And Professor Saasa has urged government to consider declaring a hunger emergency in the worst hit parts of the country.
In an interview, Professor Saasa noted that in his state of the nation address, President Edgar Lungu was right to address the issue of climate change but that he should have outlined practical steps of mitigating its effects.
“The President, when he talks about this, we want to hear, what sort of projects are we embarking on that will allow us to be able to quarantine water, rather than allowing it to go all the way to the Indian Ocean. That’s what I want to hear, how and to what extent are we subsidizing production especially in terms of agriculture and targeting properly as opposed to FISP which seems to benefit people who are not supposed to benefit from it, that is preparedness. Now that the President has talked, I want to hear sweet music coming from the lieutenants whose responsibility it is to start operationalising that, recognizing that climatic change is the major problem. I cannot subtract from the weight of that, how you react to it is where now we still have a big homework. So for me, I am recognizing that it’s true, that is the point but there are certain things that we can do which we are not doing to make a difference and that is really for me where I want to see more traction from the part of government,” Prof Saasa said.
“So this is a case of resilience. To what extent when you are poor, when you have no reserves are you resilient to a problem like climate change. It’s called, in my view and everyone agrees, it’s called resilience, it’s called preparedness. This is really where it’s important to recognize also that you see, if a drought happens and it comes cyclically, such that every three or four years it comes, and each time it comes we call it a disaster; then we are the disaster. Because you see if something keeps on happening no matter how serious it is, you must be prepared for it next time around.”
He said President Lungu should have also addressed the debt levels in his address.
Of course the President is not expected to say everything, but there are a few things that if one asked me or if I was part of the team that was preparing his speech, I could have thrown in a number of things. One of them is the debt level, you see because now we have utilized most of our reserves in servicing the debt, our foreign reserves right now are about US$1.41 billion which is equivalent to less than 2 months of import cover. It means that when we have a crisis of this nature, if we had to import electricity, the state cannot have no recourse to reserves that can cushion the price, so what happens? Immediately we import, we have as a consumer to pay through our nose because we have to borrow very expensively because we do not have reserves you see,” Saasa said.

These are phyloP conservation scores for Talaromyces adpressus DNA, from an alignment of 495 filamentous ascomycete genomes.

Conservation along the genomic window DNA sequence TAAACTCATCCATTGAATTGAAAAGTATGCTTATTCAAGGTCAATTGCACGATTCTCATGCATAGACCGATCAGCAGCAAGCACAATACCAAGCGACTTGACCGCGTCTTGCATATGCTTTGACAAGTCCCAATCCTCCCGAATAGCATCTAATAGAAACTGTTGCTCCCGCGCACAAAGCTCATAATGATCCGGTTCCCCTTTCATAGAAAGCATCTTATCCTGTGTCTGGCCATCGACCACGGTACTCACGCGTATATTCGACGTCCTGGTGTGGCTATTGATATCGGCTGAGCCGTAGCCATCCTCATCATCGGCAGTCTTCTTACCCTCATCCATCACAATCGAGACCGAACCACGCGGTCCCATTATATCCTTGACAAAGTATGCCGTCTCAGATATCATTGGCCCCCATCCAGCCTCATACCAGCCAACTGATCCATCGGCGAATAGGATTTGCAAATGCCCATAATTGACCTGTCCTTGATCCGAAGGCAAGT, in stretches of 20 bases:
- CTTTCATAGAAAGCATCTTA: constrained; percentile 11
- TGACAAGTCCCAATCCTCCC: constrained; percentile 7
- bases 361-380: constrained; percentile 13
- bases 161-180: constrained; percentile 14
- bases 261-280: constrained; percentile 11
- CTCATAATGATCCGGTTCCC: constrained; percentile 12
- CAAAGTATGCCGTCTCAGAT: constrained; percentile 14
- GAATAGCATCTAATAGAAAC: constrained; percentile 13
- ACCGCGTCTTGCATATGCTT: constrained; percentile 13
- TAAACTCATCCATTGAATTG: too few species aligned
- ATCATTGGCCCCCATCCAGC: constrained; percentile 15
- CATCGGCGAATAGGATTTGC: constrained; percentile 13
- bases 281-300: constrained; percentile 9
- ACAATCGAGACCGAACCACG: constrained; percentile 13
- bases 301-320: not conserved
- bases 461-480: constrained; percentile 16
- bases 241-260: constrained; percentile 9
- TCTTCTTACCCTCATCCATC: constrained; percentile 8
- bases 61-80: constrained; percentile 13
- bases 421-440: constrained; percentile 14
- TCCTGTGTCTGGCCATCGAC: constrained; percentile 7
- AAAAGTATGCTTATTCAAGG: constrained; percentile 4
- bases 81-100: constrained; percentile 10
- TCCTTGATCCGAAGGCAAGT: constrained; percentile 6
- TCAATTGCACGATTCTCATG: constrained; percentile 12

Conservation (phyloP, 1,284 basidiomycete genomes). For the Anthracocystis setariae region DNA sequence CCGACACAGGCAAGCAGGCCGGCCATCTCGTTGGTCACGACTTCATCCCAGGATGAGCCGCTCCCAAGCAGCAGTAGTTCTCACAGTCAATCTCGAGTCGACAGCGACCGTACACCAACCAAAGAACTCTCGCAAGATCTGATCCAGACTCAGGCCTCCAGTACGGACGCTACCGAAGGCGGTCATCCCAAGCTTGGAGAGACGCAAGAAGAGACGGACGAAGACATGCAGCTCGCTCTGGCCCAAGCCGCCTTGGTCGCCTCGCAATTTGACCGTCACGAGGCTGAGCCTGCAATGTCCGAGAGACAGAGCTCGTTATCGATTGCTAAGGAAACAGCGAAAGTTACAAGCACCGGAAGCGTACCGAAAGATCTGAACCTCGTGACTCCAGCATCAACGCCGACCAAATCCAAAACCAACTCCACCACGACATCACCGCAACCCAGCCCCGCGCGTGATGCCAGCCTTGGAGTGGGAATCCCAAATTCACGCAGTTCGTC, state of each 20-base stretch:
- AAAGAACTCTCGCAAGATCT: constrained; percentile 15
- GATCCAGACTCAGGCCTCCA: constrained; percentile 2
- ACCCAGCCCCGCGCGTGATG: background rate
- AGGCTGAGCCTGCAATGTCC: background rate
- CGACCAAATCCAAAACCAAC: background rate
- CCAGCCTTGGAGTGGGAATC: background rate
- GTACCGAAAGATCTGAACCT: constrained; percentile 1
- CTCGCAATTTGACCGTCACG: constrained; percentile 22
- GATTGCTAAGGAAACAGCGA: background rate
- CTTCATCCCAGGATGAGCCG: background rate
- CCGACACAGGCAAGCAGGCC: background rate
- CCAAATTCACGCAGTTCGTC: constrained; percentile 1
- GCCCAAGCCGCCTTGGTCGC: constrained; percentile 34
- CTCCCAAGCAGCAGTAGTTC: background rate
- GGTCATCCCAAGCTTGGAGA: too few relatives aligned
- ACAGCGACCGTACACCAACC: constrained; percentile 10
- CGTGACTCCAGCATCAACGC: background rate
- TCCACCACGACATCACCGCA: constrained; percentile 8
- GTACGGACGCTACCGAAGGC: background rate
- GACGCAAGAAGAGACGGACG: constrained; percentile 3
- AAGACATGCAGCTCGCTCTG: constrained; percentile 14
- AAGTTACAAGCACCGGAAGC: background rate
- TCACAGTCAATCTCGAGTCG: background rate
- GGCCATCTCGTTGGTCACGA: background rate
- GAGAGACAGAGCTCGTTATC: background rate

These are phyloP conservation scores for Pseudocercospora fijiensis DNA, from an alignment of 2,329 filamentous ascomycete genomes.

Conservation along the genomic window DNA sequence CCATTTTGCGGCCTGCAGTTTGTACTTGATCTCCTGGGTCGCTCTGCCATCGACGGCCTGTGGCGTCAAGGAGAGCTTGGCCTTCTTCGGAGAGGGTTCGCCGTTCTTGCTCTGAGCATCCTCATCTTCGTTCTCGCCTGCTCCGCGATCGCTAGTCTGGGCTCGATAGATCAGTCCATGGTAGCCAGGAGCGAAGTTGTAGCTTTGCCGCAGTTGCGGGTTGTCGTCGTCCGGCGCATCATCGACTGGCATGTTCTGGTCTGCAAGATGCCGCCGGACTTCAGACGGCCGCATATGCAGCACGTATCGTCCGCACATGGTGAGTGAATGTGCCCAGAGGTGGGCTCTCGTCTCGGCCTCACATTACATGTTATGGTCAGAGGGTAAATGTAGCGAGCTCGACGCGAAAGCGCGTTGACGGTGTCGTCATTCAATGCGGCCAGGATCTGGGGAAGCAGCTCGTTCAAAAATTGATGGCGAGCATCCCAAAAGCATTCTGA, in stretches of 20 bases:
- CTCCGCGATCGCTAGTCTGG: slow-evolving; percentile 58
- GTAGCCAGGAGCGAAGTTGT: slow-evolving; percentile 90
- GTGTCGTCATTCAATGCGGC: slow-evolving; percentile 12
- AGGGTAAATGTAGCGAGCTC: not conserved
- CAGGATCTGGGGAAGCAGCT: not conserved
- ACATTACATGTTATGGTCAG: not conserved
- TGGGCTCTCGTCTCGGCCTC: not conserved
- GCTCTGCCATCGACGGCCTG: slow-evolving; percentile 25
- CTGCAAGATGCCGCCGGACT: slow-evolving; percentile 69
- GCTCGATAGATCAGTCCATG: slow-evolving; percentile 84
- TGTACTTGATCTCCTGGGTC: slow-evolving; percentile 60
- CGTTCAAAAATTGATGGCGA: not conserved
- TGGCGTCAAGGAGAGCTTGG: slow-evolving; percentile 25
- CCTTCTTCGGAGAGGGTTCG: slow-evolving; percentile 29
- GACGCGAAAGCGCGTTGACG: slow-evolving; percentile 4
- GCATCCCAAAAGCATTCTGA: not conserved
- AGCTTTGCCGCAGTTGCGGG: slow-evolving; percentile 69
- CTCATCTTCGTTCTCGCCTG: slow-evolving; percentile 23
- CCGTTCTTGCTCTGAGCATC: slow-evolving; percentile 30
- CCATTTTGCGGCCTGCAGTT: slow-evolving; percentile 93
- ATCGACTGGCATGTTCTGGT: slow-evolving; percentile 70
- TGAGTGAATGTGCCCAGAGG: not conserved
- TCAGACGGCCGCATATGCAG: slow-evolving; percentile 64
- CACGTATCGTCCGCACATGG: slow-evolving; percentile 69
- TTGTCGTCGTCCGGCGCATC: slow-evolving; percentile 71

And Professor Saasa urged government to consider declaring a hunger emergency restricted to certain areas.
“I would have wanted to remind our colleagues in government; when you declare food a disaster, you are not saying that the whole country is affected. You can in fact look at particular regions and say we are declaring a disaster in this area. Either because they were so badly affected by drought, and that is the case, or because of the poverty levels, they are seriously affected by their inability because they are poor, to access a nutritionally adequate food basket. And then you can go and declare a disaster or an emergency, once you declare it as an emergency there are a number of things that happen. Firstly, NGOs will mobilize themselves; we don’t have to beg from outside the country, they can be mobilized to get to where food is and take it to where it’s required, from the sylos in Lusaka or on the Copperbelt to where it is needed. When it’s declared an emergency, the military can be mobilized,” he said.
“The military usually are not expected under normal situations to actually step in but they can because now you are in a state of emergency. So we have to use all means than the conventional, than the normal that’s allowable to look at a situation that is not necessarily national but is an isolated case. So it’s about targeting to what extent we go. So I thought I should illustrate that because it speaks to the issue of climate change.”
Prof Saasa argued that having sufficient food stocks at national level did not immediately translate into access to food by those who needed it.
“Government says we have enough food reserves, which is fine and of course one has to understand that food availability at the national level is not the same as food access. You can starve under plenty because food access speaks not to availability of food at the national level; it speaks to availability of food where it’s needed at the right time, at the right price,” said Prof Saasa.